WASHINGTON - The rowdy, meandering and combative news conference Wednesday began with President Donald Trump marveling at the media.
"Look at all the press that you attract," he told Finnish President Sauli Niinistö as the two men faced a room of reporters. "Do you believe this? Very impressive."
It ended with Trump excoriating the press as "corrupt people" who undermine U.S. democracy.
"If the press were straight and honest and forthright and tough we would be a far greater nation," he said.
For the 40 minutes in between, the East Room of the White House played host to a roller coaster display of the grievance, victimhood, falsehoods and braggadocio that have come to define Trump's presidency - a combustible mix that has only become more potent as the president faces the growing threat of impeachment.
Trump bared his frustrations in a heated exchange with a journalist who asked him about a July 25 phone call in which Trump pushed the Ukrainian government to investigate one of his potential Democratic challengers, former vice president Joe Biden.
"Are you talking to me?" Trump said, glaring at Reuters' Jeff Mason.
When Mason pressed ahead to ask what the president wanted the Ukrainians to do - a central question in the impeachment inquiry - Trump cut him off and told him to direct a question to Niinistö.
"Did you hear me? Did you hear me?" Trump said, raising his voice and telling Mason not to be "rude." "I have answered everything. It's a whole hoax and you know who's playing into the hoax? People like you and the fake news media that we have in this country."
It was the coda to a foreign leader visit that began and ended with Trump's complaints on full display, starting with a sour venting session earlier in the day in the Oval Office.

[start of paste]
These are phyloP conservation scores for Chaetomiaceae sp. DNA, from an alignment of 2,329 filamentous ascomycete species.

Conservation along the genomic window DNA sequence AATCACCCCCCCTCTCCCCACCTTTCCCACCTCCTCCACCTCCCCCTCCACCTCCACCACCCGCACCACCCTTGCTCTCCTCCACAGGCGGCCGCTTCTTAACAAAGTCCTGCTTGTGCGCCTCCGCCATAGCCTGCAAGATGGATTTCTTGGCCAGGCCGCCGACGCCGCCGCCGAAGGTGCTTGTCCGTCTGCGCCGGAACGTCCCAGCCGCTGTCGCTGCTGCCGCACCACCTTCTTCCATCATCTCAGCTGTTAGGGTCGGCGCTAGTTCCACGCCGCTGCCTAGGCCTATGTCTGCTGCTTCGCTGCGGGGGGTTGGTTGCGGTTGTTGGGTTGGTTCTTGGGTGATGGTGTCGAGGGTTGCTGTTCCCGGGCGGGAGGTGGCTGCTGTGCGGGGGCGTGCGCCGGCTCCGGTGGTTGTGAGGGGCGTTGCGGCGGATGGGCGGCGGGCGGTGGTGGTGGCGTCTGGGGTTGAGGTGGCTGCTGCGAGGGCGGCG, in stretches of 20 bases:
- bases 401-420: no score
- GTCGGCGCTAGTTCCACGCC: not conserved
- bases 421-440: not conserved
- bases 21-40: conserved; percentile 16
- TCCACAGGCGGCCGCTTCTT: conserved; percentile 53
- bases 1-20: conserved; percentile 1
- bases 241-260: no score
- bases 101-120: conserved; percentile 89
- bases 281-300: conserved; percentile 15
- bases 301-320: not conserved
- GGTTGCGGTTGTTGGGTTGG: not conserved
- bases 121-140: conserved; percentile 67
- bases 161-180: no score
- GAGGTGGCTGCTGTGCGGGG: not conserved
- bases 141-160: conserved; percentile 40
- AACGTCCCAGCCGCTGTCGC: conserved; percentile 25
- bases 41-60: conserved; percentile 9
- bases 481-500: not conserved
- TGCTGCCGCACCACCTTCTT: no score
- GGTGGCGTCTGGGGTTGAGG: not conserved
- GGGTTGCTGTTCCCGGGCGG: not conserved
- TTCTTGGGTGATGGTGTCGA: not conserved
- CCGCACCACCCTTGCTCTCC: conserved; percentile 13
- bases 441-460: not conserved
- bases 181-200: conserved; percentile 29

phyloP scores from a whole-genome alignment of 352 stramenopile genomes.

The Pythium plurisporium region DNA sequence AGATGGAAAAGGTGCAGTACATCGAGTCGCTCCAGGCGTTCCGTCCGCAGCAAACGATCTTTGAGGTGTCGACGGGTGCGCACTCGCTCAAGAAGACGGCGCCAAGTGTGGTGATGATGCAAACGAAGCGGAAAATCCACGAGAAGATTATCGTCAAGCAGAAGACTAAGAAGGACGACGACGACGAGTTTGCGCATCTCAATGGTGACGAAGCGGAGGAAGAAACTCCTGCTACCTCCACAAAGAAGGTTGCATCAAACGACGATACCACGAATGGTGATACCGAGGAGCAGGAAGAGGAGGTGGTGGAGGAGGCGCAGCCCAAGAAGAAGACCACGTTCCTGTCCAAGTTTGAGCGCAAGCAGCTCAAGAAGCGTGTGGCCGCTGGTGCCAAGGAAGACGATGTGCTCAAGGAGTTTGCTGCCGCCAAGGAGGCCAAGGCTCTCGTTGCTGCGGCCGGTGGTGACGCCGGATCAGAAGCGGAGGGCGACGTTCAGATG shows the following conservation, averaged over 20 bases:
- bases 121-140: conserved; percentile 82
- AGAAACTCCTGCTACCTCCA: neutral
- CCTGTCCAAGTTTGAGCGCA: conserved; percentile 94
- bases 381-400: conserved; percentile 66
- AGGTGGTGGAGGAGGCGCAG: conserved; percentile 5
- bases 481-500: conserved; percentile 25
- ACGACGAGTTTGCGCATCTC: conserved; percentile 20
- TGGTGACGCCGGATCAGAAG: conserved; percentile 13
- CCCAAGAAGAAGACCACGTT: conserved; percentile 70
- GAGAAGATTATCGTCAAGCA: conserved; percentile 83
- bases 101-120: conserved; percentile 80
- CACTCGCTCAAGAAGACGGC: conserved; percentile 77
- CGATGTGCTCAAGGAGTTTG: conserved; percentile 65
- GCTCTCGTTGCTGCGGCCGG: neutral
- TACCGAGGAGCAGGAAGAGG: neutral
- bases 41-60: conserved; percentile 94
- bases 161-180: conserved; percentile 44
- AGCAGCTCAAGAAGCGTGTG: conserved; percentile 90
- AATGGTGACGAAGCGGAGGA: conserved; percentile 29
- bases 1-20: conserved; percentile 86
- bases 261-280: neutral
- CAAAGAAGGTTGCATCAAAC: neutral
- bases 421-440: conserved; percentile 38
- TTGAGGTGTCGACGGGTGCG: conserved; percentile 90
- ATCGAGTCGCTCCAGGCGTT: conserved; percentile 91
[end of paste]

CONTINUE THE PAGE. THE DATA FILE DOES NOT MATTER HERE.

As the targets of Trump's anger grow in number, Trump's public outbursts have also become more vitriolic.
The president accused the whistleblower whose complaint alleges presidential abuse of power of being "fake" and "vicious" and into "some bad things." He described the White House official who alerted the whistleblower about Trump's call as a "spy." He said House Intelligence Committee Chairman Adam Schiff, D-Calif., who is running the Democrats' impeachment inquiry, was guilty of "treason."
He blasted House Speaker Nancy Pelosi, D-Calif. - who earlier Wednesday urged her caucus to be somber and prayerful during the impeachment process - saying she "hands out subpoenas like they're cookies."
The afternoon news conference began with a sense of normalcy that defied the sense of chaos enveloping Washington as Democrats ramp up their impeachment inquiry with document requests, subpoenas and congressional hearings.
Trump, playing the role of statesman during his scripted opening remarks, offered condolences to Finland for a recent stabbing attack. He pledged to increase trade with the U.S. ally and encouraged Finnish companies to invest in the U.S.
"We want Finnish companies to join in America's extraordinary economic revival," he said. "So many countries are coming in. It's the hot place. We have the hottest economy in the world and it's the hot place to be."
But as the event turned to the unscripted question-and-answer session, Trump's other personas emerged. He presented himself as a victim, a survivor, a "stable genius," a ruthless counterpuncher and the most productive president in history.
Niinistö looked on, his face betraying his surprise and bewilderment at the dramatic arc of the Trump show. As Trump held court, the Finnish leader hardly got a word in. At one point, when Trump boasted of his wins before the World Trade Organization, Niinistö interjected: "I think the question is for me."
Trump grew most animated as he listed his grievances and described all the forces he believed are arrayed against him and his presidency.
He repeated words like "hoax" "scam" and "fraud" as casually as another president might say NATO or "shared values."
"So the political storm, I've lived with it from the day I got elected," he said. "I'm used to it. For me, it's like putting on a suit in the morning."